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For synchronisation you need at least two flipflops between the pin and the logic that uses it. Those flipflops need to be very close together (in terms of the delay between the first Q output and the second D input). You also have to ensure that the second flipflop does not get replicated (which it might if it feeds various other logic) - if it does you ...


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So I think I found some answers to the problem and want to share them. I started to simulate the GTXE2_CHANNEL hardmacro. The simulation is behaving as "false" as the hardware. So I tried to simulate the MGT in Verilog and used an instance template from here: ...


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XST can automatically infer RAM blocks. Read Xilinx's "XST User Guide" ref. UG627 "Dual-Port RAM With Synchronous Read (Read Through)" architecture syn of rams_11 is type ram_type is array (63 downto 0) of std_logic_vector (15 downto 0); signal RAM : ram_type; signal read_a : std_logic_vector(5 downto 0); signal read_dpra : ...


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One thought - it sounds like the AXI bus may be waiting for the peripheral to respond (by acknowledging the write) and it isn't. This can be caused by a variety of things, but having the addresses wrong would be one to check. Can you add a Chipscope and see what bus transactions are taking place?


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It looks to me like you are not actively driving the SCL/SDA pins. They are probably configured as high-impedance by default in the bitstream and therefore simply show adjacent pin clock noise as others have suggested. It looks like the scope is showing 500mv per division so the magnitude of the noise seems large to me but that doesn't rule it out when in ...


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The default configuration is designed to be as passive as possible in order to make the device universally usable. For the Altera Cyclone series (which I have the most experience with) this means the I/O pins are weakly pulled up to VCCIO (to keep ICs with active-low chip enable lines off the bus), the CONF_DONE output is pulled low (you can connect this ...


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The answer (for the full version of Synplify at least) is to set the option for "Beta Features for VHDL" in the VHDL implementation options. Or via tcl with set_option -beta_vhfeatures 1. I've tested this with I-2014.03-SP1 on a very simple testcase consisting of a single line architecture asserting time equality. The assert triggers causing synthesis to ...


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you have not connected the body/bulk connection properly in your schematic. PMOS to VSS. But that circuit leaves the output node floating for the A=B=1 condition. Scan through the various solutions here, there is a robust TG version of XOR and XNOR, it uses 4 transistors though. If you look at all the possible states, you have 2 transistors each in 2 ...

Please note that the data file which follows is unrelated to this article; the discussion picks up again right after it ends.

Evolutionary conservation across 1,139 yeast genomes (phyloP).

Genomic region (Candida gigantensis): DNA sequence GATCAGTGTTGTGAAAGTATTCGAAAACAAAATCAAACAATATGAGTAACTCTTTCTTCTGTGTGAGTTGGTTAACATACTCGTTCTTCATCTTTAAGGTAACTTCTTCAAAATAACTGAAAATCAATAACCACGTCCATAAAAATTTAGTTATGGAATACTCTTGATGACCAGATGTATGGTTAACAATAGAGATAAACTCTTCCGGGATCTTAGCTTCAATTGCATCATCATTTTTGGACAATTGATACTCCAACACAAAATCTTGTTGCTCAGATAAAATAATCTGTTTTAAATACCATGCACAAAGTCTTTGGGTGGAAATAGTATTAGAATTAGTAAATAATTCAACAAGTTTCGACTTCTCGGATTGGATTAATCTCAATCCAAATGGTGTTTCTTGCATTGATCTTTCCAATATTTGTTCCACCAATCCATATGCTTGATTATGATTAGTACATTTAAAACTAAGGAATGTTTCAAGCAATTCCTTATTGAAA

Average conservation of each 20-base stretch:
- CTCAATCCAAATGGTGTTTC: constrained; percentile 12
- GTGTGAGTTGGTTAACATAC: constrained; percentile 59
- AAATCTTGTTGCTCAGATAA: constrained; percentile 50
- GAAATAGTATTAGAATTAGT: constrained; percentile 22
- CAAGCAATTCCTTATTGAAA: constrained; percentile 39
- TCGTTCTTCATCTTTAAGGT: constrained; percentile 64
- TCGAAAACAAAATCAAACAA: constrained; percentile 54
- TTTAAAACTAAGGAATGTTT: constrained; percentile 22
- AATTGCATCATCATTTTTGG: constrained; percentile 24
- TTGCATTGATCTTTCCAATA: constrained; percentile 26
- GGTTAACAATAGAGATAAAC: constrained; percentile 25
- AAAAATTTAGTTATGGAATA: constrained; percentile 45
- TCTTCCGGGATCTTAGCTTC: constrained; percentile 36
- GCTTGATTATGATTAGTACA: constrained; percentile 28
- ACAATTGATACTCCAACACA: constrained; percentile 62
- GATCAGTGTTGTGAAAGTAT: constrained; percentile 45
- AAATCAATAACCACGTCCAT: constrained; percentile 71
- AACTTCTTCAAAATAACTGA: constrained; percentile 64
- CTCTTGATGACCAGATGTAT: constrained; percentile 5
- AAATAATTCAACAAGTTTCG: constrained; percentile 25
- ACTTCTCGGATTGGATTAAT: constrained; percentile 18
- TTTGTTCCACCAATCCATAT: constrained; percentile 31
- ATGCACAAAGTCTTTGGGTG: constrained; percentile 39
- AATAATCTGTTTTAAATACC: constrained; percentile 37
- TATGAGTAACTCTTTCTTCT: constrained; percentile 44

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So, the unwanted signals are synchronised but not perfectly identical (although that could be the scope) and about 1Vpp. Crosstalk, perhaps? Is there another synchronised but digital signal on a nearby pin or trace? Do the unwanted signals disappear if you ground the pins rather than leaving them floating with pullups? If you don't include the I2C module ...


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Since this is your first FPGA project with this board, there are several things that could be going wrong. (I go through this kind of thing myself with every new development system) Maybe the board isn't powered -- the Amazon link doesn't say whether this board includes the required 5V DC power supply. If this is anything like the ones on ebay, the board ...


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The most straightforward thing to do (IMO) is to directly instantiate the device primitive in your VHDL. This way you are not relying on the tools to infer block RAM. In ISE, go to Edit -> Language Templates, and you will be able to bring up the template. (You will want to choose Spartan-3E, of course, although I think the primitive is the same in this ...


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I have seen at least two ways to use System Generator: Within Simulink, run all the way through synthesis and implementation and produce a .bit file Convert the System Generator design to the two VHDL files yourdesign.vhd and yourdesign_cw.vhd. Then run synthesis and implmentation in ISE or Vivado after importing the VHDL files into your project and tying ...


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I do not currently work with FPGAs, but I have been thinking about a very similar question. It is a bit beyond your budget, but Parallella offer several different boards with a Xilinx Zynq. T It runs Linux on its dual on-board ARM Cortex-A9's. I believe its FPGA development tools run on itself. That might be useful evidence for Linux-hosted tools. ...